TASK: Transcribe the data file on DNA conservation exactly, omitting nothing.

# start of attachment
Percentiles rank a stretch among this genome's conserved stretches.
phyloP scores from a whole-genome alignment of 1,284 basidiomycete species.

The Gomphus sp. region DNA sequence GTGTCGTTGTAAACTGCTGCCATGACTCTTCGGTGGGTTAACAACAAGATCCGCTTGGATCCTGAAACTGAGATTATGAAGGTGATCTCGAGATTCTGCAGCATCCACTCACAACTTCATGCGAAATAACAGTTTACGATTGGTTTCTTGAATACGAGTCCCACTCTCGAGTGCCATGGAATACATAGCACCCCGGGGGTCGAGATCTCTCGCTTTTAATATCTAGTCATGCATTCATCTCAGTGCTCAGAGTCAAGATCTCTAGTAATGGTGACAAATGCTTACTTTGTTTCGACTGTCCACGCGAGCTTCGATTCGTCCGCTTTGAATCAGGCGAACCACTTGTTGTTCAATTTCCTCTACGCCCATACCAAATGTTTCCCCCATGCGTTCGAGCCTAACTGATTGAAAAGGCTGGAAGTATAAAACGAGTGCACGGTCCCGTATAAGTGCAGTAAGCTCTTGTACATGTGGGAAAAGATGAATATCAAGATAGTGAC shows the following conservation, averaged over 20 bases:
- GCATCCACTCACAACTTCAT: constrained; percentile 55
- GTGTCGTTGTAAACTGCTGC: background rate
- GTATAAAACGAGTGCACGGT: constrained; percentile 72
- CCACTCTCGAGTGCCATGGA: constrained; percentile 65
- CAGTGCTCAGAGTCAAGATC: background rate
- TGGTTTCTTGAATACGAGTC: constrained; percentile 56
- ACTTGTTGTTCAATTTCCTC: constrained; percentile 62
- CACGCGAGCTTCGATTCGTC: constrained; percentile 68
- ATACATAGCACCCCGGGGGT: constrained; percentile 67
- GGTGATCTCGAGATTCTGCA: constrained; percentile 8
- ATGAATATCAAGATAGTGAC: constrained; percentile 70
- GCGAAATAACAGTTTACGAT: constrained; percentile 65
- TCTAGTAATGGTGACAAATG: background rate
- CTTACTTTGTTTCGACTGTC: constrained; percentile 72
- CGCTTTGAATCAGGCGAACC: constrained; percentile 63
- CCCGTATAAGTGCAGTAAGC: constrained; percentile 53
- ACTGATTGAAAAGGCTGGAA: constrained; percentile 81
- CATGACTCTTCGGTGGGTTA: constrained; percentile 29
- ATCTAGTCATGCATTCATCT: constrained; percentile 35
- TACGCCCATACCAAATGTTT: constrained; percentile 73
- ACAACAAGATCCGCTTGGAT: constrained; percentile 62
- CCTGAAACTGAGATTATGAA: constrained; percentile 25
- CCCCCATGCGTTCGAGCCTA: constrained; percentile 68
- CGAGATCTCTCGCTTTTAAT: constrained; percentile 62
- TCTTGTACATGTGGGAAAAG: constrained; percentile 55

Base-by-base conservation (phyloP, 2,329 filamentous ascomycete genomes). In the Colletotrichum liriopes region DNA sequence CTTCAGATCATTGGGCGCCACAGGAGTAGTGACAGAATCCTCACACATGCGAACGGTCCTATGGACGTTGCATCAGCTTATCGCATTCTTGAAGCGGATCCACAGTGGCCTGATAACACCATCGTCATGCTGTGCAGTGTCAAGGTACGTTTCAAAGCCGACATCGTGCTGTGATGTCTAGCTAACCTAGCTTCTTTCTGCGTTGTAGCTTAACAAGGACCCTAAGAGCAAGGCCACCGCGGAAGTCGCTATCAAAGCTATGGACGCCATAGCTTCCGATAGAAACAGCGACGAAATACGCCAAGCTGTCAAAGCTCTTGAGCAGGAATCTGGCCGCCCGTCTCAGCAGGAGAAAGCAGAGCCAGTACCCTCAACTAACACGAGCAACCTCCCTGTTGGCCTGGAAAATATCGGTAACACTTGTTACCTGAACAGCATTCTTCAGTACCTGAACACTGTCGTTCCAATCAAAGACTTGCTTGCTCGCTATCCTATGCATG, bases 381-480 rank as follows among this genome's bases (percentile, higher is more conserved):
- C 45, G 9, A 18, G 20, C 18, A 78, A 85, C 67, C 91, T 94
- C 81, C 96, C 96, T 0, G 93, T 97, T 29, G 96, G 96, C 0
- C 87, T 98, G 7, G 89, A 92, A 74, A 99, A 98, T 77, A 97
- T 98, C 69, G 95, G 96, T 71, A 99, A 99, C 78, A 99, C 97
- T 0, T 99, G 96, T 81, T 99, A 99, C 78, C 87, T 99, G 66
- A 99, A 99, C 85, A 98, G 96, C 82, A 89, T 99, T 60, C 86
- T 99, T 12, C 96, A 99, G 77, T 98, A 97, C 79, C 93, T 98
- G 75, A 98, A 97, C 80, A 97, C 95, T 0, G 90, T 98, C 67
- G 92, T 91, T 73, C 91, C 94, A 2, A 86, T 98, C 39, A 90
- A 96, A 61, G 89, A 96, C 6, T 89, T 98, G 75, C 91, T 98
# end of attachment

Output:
Percentiles rank a stretch among this genome's conserved stretches.
phyloP scores from a whole-genome alignment of 1,284 basidiomycete species.

The Gomphus sp. region DNA sequence GTGTCGTTGTAAACTGCTGCCATGACTCTTCGGTGGGTTAACAACAAGATCCGCTTGGATCCTGAAACTGAGATTATGAAGGTGATCTCGAGATTCTGCAGCATCCACTCACAACTTCATGCGAAATAACAGTTTACGATTGGTTTCTTGAATACGAGTCCCACTCTCGAGTGCCATGGAATACATAGCACCCCGGGGGTCGAGATCTCTCGCTTTTAATATCTAGTCATGCATTCATCTCAGTGCTCAGAGTCAAGATCTCTAGTAATGGTGACAAATGCTTACTTTGTTTCGACTGTCCACGCGAGCTTCGATTCGTCCGCTTTGAATCAGGCGAACCACTTGTTGTTCAATTTCCTCTACGCCCATACCAAATGTTTCCCCCATGCGTTCGAGCCTAACTGATTGAAAAGGCTGGAAGTATAAAACGAGTGCACGGTCCCGTATAAGTGCAGTAAGCTCTTGTACATGTGGGAAAAGATGAATATCAAGATAGTGAC shows the following conservation, averaged over 20 bases:
- GCATCCACTCACAACTTCAT: constrained; percentile 55
- GTGTCGTTGTAAACTGCTGC: background rate
- GTATAAAACGAGTGCACGGT: constrained; percentile 72
- CCACTCTCGAGTGCCATGGA: constrained; percentile 65
- CAGTGCTCAGAGTCAAGATC: background rate
- TGGTTTCTTGAATACGAGTC: constrained; percentile 56
- ACTTGTTGTTCAATTTCCTC: constrained; percentile 62
- CACGCGAGCTTCGATTCGTC: constrained; percentile 68
- ATACATAGCACCCCGGGGGT: constrained; percentile 67
- GGTGATCTCGAGATTCTGCA: constrained; percentile 8
- ATGAATATCAAGATAGTGAC: constrained; percentile 70
- GCGAAATAACAGTTTACGAT: constrained; percentile 65
- TCTAGTAATGGTGACAAATG: background rate
- CTTACTTTGTTTCGACTGTC: constrained; percentile 72
- CGCTTTGAATCAGGCGAACC: constrained; percentile 63
- CCCGTATAAGTGCAGTAAGC: constrained; percentile 53
- ACTGATTGAAAAGGCTGGAA: constrained; percentile 81
- CATGACTCTTCGGTGGGTTA: constrained; percentile 29
- ATCTAGTCATGCATTCATCT: constrained; percentile 35
- TACGCCCATACCAAATGTTT: constrained; percentile 73
- ACAACAAGATCCGCTTGGAT: constrained; percentile 62
- CCTGAAACTGAGATTATGAA: constrained; percentile 25
- CCCCCATGCGTTCGAGCCTA: constrained; percentile 68
- CGAGATCTCTCGCTTTTAAT: constrained; percentile 62
- TCTTGTACATGTGGGAAAAG: constrained; percentile 55

Base-by-base conservation (phyloP, 2,329 filamentous ascomycete genomes). In the Colletotrichum liriopes region DNA sequence CTTCAGATCATTGGGCGCCACAGGAGTAGTGACAGAATCCTCACACATGCGAACGGTCCTATGGACGTTGCATCAGCTTATCGCATTCTTGAAGCGGATCCACAGTGGCCTGATAACACCATCGTCATGCTGTGCAGTGTCAAGGTACGTTTCAAAGCCGACATCGTGCTGTGATGTCTAGCTAACCTAGCTTCTTTCTGCGTTGTAGCTTAACAAGGACCCTAAGAGCAAGGCCACCGCGGAAGTCGCTATCAAAGCTATGGACGCCATAGCTTCCGATAGAAACAGCGACGAAATACGCCAAGCTGTCAAAGCTCTTGAGCAGGAATCTGGCCGCCCGTCTCAGCAGGAGAAAGCAGAGCCAGTACCCTCAACTAACACGAGCAACCTCCCTGTTGGCCTGGAAAATATCGGTAACACTTGTTACCTGAACAGCATTCTTCAGTACCTGAACACTGTCGTTCCAATCAAAGACTTGCTTGCTCGCTATCCTATGCATG, bases 381-480 rank as follows among this genome's bases (percentile, higher is more conserved):
- C 45, G 9, A 18, G 20, C 18, A 78, A 85, C 67, C 91, T 94
- C 81, C 96, C 96, T 0, G 93, T 97, T 29, G 96, G 96, C 0
- C 87, T 98, G 7, G 89, A 92, A 74, A 99, A 98, T 77, A 97
- T 98, C 69, G 95, G 96, T 71, A 99, A 99, C 78, A 99, C 97
- T 0, T 99, G 96, T 81, T 99, A 99, C 78, C 87, T 99, G 66
- A 99, A 99, C 85, A 98, G 96, C 82, A 89, T 99, T 60, C 86
- T 99, T 12, C 96, A 99, G 77, T 98, A 97, C 79, C 93, T 98
- G 75, A 98, A 97, C 80, A 97, C 95, T 0, G 90, T 98, C 67
- G 92, T 91, T 73, C 91, C 94, A 2, A 86, T 98, C 39, A 90
- A 96, A 61, G 89, A 96, C 6, T 89, T 98, G 75, C 91, T 98